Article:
Common Tread

Study shows helmets do not increase the risk of neck injuries

Mar 07, 2018

Riders who don't wear helmets cite a variety of reasons: Their feelings about their personal freedoms, claims that helmets restrict visibility, a preference for feeling the wind. One old reason some people point to is a claim that helmets cause neck injuries in a crash. A study released yesterday rebuts that claim.

The theory was that the weight of the helmet made it more likely for the head to whip around in a tumble, causing damage to the neck, fracturing the cervical vertebrae (the backbone between the skull and the ribs) and possibly severing the spinal cord. In Wisconsin, three doctors studied five years of records at the University of Wisconsin Hospital Trauma Center and found the theory didn't hold up. Their findings were published yesterday in The Journal of Neurosurgery: Spine.

The researchers looked at motorcyclists who crashed and were brought to the trauma center between 2010 and 2015, a total of 1,061 patients. Since Wisconsin does not require adults to wear a helmet, 738 (69.6 percent) of the patients were not wearing a helmet and 323 (30.4 percent) were. The study actually found that 15.4 percent of those who were not wearing helmets suffered cervical spine injuries while 7.4 percent of those wearing a helmet had neck injuries — just the opposite of what the old theory would have us believe. Neck fractures occurred in 10.8 percent of unhelmeted riders and 4.6 percent of riders wearing helmets.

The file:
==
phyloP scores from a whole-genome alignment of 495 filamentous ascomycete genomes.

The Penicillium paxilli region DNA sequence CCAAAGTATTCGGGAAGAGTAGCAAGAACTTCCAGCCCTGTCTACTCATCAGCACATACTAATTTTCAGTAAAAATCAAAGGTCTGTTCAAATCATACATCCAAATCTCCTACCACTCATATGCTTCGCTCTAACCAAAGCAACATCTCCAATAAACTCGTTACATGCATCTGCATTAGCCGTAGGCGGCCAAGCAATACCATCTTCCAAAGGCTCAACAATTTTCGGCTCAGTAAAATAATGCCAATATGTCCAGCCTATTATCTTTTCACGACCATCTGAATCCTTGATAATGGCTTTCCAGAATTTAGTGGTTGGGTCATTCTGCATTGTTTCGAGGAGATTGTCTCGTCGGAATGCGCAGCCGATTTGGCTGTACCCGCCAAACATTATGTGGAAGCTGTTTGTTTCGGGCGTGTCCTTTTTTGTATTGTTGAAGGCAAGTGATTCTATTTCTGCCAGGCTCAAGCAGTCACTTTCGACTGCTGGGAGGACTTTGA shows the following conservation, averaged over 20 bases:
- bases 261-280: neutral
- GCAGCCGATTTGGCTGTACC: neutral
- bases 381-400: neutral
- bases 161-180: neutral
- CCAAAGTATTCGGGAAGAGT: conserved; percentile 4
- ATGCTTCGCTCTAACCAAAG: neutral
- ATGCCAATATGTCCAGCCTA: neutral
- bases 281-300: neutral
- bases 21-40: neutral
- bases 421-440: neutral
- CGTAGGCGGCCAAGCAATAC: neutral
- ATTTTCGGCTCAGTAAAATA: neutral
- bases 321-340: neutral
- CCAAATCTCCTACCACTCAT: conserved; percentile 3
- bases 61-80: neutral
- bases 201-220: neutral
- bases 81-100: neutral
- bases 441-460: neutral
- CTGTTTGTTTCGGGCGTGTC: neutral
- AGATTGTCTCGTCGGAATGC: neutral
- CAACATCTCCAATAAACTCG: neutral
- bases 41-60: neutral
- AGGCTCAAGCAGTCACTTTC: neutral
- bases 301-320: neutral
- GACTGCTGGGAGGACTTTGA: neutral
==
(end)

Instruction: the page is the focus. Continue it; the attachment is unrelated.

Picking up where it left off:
You can read the full findings of the study at the journal's web site. The researchers not only explain their methodology, but also talk about other research into the issue, including a 1986 study that is often used as the basis for the claim that helmets cause neck injuries in a crash.

Lots of people won't like me saying this, but I believe a lot of times we decide first what we want to do and then look for evidence to justify doing it, rather than looking for reliable information that we can use as a basis for deciding what to do. If helmets are not legally required where you ride, you're free to make your own choice. But I always believe in making choices with as much information as possible on hand.